"It's for Marjorie, Bill; we have to stick together; keep it from her; get her out of here before she suspects. So don't you go to her now; don't try to say a word to her. Go outdoors only till the ambulance comes; then we'll all be out of here."
"I'm all right now."
"Not yet, Bill."
But Bill was able to take Gregg's hand from the door; and Gregg was unable to oppose him too violently for Marjorie returned to the living room.
"Billy!" she cried, looking about confusedly.
He opened the door and stepped to her, and Gregg gazed into the street and prayed for the ambulance. No moving car was in sight either way on the street, but he stood with his back to the lighted room where Billy now had Marjorie in his arms, kissing her and reassuring her.
When Gregg heard some one else come, he turned about and saw Mrs. Russell, and he stepped quickly into the living room. Evidently she had been bathing her eyes and otherwise composing herself and now had appeared to try to play the part before Marjorie Hale which Gregg had assigned to her. Why hadn't she stayed in her room? Gregg agonized when he saw her. Yet she appeared decent enough as she came forward calmly; too decent. That was the trouble. She made no move of her own to go to Marjorie but Marjorie, desperately needing another woman just then, started to go to her; and Gregg, realizing it, jerked forward. Probably—as he afterwards thought—he would have had to do something but he would not have done what Billy did. For Bill reached forward as though catching Marjorie back from the furnace of hell itself. "Don't touch her!" he blurted.
"What?" Marjorie cried, more frightened. "Why? What's she done?" Marjorie stared from Billy to Sybil Russell and back to Billy again. He then could give no explanation and it was just as well that he tried none, if it were any better for Marjorie to remain in ignorance for an extra minute or so. For Marjorie thought that what Billy meant was that Mrs. Russell had neglected some care or made some mistake which had diminished her father's chance of recovery. Idea of the truth could not seize Marjorie yet, though this now further excited and roused her.
The woman's writing desk stood at the wall on Marjorie's right; the top was closed and nothing was upon it. Marjorie rested her hand on it when Billy released her and she looked again at Mrs. Russell. Then Gregg, watching, saw Mrs. Russell's eyes following Marjorie's hand; almost instantly Mrs. Russell lifted her glance but Marjorie seemed to have realized Mrs. Russell's dread. Marjorie stared about and looked down and suddenly flung open the desk, gazed down and saw in a silver frame a picture of her father. She snatched it up; dropped it. A letter lay on one side; letters in handwriting she instantly recognized. She snatched up a letter; held it; crumpled it; dropped it and looked up.
Mrs. Russell was gone.
"Oh, Marjorie! Marjorie!" Billy cried and tried again to gather her in his arms. But she caught his big wrists in her little hands and with a strength that amazed him, she thrust him back from her; so he soon understood and made no more attempt.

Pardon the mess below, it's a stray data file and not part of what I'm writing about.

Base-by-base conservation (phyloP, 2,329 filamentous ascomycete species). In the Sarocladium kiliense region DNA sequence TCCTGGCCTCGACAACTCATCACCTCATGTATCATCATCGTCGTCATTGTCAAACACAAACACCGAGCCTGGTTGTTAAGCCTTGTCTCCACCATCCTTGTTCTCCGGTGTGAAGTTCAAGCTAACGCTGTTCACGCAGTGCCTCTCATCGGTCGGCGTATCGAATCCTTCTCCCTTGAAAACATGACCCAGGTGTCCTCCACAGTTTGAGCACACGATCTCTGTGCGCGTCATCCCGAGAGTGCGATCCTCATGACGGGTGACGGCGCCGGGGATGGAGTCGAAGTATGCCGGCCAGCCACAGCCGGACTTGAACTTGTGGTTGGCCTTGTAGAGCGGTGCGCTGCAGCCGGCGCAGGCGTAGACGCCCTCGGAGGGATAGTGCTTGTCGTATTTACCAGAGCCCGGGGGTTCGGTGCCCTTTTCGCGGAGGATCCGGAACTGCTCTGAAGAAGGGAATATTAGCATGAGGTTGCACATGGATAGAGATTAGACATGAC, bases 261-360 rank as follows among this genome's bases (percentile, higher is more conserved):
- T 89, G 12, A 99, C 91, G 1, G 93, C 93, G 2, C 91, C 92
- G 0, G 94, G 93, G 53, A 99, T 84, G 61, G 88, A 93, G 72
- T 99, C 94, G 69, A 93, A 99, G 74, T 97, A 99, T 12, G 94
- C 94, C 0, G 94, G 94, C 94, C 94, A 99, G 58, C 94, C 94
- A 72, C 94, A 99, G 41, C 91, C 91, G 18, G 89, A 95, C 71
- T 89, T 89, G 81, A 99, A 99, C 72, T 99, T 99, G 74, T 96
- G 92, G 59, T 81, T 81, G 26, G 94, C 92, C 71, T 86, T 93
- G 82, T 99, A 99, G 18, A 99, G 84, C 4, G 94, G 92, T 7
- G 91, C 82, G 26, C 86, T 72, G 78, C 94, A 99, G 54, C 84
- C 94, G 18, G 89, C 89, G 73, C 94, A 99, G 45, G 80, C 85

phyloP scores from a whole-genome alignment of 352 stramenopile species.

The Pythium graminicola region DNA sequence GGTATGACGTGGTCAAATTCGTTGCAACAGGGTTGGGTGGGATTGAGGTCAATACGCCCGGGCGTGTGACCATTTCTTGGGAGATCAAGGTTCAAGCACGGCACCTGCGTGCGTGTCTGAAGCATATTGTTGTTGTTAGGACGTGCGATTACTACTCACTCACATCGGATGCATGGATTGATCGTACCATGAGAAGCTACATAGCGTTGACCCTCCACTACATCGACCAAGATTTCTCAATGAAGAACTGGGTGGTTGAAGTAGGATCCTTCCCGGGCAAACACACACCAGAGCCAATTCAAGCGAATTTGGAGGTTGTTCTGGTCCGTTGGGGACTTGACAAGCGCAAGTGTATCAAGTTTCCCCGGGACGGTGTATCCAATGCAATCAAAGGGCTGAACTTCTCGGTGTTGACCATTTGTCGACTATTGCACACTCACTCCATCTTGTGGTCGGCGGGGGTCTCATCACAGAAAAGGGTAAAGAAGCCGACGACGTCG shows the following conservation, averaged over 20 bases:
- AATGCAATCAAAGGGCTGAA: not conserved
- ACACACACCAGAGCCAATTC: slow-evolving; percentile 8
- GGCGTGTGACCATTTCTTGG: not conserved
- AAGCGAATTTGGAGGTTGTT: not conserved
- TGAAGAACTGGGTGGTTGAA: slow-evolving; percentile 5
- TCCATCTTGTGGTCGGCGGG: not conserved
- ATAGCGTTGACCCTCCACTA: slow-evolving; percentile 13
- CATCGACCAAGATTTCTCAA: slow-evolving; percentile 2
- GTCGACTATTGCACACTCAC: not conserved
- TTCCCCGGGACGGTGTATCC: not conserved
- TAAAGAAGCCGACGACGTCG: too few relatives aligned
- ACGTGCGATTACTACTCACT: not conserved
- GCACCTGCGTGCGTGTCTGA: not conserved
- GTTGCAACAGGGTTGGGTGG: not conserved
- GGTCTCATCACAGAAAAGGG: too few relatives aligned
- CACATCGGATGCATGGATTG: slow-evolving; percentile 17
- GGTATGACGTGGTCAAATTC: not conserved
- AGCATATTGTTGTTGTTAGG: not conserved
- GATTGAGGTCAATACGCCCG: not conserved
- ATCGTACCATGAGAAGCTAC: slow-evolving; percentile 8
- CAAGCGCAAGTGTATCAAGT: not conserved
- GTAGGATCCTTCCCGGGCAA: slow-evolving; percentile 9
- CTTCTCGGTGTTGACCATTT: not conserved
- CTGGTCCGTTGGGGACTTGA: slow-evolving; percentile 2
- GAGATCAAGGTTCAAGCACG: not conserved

"Gregg!" she faced about then, head up and calm. "Who shot father here? Why?"
"Russell," said Gregg. "He tried to blackmail, I think, Marjorie. He wasn't Mrs. Russell's husband. He only used to be." Gregg did not try to make it plainer; and there was no use trying to make it less cruel. Marjorie had it, whatever he said.
Once her hands clenched. "Where is he now? Not—not here?"
"No," said Gregg.
She did not follow thought of Russell for more than that flash. Her hands relaxed; slowly she swung her back to Gregg and Billy and stared at the hallway down which was the room where her father lay. Once she shrank shorter in a spasm; her tension had broken at her knees; but she caught up and regained herself, and not even Billy this time tried to grasp her.
She made not a move, not a quiver, not a gasp for pity; but Gregg, watching her, was sorrier for her than he had ever been for any one in all his life; and prouder for her. He could not know then how he loved her; love—it was hardly a thing to think about then. But he seemed to feel something, fluid before, take form hard and unyielding with him; and he knew that he and his life were that girl's. Then he looked up and saw Bill; but Bill did not see him.
Marjorie was turning about to them.
"Billy," she said, and then she looked by him to Gregg and though she did not say his name, yet it was to him she spoke, "I don't know what's coming over me. I'm all right now. Don't either of you worry. You see, I don't feel at all; I don't feel anything at all. Why, a minute ago I thought the worst thing in the world would be that my father would die. And now, I can't care!"
Billy breathed out, then caught his breath with a sob.
"Don't, Billy," she begged. "I want to think; I have to think! The police for one thing; I was wondering a minute ago when they would come; I was going to ask if any one had sent for them. Of course nobody did. We can't send for them now; we never can. Mother, and father himself; his mother—everybody, we've got to think of them! Why, wasn't it funny! I almost telephoned mother a minute ago, from here. I see that won't do now; but we have to send some word home, Gregg; what am I going to say?"